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Content archived on 2024-05-29

Functional genomics of transcriptional regulation in crowded media

Final Activity Report Summary - REGUCROW (Functional genomics of transcriptional regulation in crowded media)

The project was conceived as an extension of the work already accomplished through the previous EIF fellowship (MEIF-CT-2004-007320) in the CBS (CNRS, Montpellier, France), in the context of a multidisciplinary project entailing collaboration between structural biologists, biophysicists and microbiologists from France and Spain. In the course of the EIF research, we investigated the structure, dynamics and function of key transcriptional regulators operating in Bacilli, which had been recently identified as result of another European project (BIO-CT95-0278), in which our collaborators at INRA Paris-Grignon had participated. During this period, we gained some understanding of the molecular mechanisms of the function of crucial regulators involved in bacterial proliferation or virulence (CcpN, CggR and PlcR), using biophysical methods, and particularly state-of-the-art single molecule fluorescence micro-spectroscopy approaches.

Upon my return in Spain, we have set a new project in the laboratory (IQFR, CSIC), to continue with the biophysical characterisation of these bacterial regulators, and of key human transcriptional regulatory proteins, by using a combination of methods including fluorescence micro-spectroscopy approaches. These approaches allow characterising protein interactions inside live cells with single molecule sensitivity, although their application to the investigation of biological problems is still under development. Taking advantage of the experience acquired through the postdoctoral EIF training in France, we have incorporated these new methods in our Institute in Spain (IQFR, CSIC). By using single molecule approaches in combination with analytical ultracentrifugation methods, we have made some progress in the understanding of the physical basis of the regulatory function of CcpN (control catabolite protein of gluconeogenic genes), a transcriptional repressor crucial for bacterial survival in response to the availability of nutrients.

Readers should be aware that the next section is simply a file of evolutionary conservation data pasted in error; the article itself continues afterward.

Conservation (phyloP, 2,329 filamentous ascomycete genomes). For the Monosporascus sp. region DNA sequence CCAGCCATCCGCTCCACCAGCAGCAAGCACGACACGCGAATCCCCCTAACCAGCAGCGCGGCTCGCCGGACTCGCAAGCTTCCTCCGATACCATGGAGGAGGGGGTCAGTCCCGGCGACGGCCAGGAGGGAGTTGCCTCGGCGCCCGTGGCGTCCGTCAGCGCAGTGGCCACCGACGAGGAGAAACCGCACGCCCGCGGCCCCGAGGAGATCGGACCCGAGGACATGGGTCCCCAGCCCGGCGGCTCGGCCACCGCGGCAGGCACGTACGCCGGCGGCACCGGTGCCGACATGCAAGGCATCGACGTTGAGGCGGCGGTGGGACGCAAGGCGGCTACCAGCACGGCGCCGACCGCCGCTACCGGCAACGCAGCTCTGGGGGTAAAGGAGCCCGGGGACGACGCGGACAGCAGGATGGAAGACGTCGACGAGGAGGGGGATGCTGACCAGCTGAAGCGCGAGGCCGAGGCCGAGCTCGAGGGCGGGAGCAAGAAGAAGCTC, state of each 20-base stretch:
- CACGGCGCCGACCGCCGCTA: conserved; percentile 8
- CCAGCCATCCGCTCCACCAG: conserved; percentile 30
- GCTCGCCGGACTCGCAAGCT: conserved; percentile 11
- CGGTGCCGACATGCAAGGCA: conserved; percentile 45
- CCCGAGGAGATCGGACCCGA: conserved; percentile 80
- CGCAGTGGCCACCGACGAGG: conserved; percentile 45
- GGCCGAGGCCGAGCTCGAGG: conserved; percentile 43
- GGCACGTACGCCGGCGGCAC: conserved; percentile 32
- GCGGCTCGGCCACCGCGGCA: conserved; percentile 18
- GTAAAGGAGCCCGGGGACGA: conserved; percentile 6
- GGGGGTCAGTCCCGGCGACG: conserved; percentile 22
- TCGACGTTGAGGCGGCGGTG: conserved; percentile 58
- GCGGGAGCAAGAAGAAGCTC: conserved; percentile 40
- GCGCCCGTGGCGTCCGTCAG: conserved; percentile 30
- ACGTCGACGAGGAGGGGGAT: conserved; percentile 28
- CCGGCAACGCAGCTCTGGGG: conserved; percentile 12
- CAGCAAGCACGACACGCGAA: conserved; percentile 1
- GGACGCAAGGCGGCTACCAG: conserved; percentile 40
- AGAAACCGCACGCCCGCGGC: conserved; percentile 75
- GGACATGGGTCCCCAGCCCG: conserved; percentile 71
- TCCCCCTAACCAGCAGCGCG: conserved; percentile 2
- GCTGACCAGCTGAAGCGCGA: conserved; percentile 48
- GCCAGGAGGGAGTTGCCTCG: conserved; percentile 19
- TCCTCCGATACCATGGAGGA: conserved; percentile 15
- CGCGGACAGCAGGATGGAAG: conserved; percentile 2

Moreover, we have developed a powerful method for the determination of protein-DNA binding stoichiometries, usually challenging, based on a sophisticated single molecule fluorescence approach. In parallel, the methodology applied to the investigation of the bacterial regulators is being extended to human transcriptional regulators, the PPARs (peroxisome proliferators-activated receptors), which are nuclear receptors targets for the treatment of serious diseases such as cancer and diabetes. After years of intense biomedical research in the field, the functional mechanisms of the regulation by the PPARs have not been fully elucidated. We are currently analysing the energetics and dynamics of the interactions of these regulators with their ligands and with another nuclear receptor, RXR, in dilute solution, and in model macromolecular crowding conditions. Besides, we are also going to look at those interactions in their natural environment, the cell.

After the EIF period, we set a permanent collaboration with the groups of Drs. Royer and Declerck in France, which has been very fruitful during this year in terms of transfer of knowledge between the two countries. Moreover, in the context of this project we are also working in collaboration with Spanish groups (CIB, CSIC) with experience in cell biology (Dr. Pérez-Sala) and in other biophysical methods (Dr. Rivas).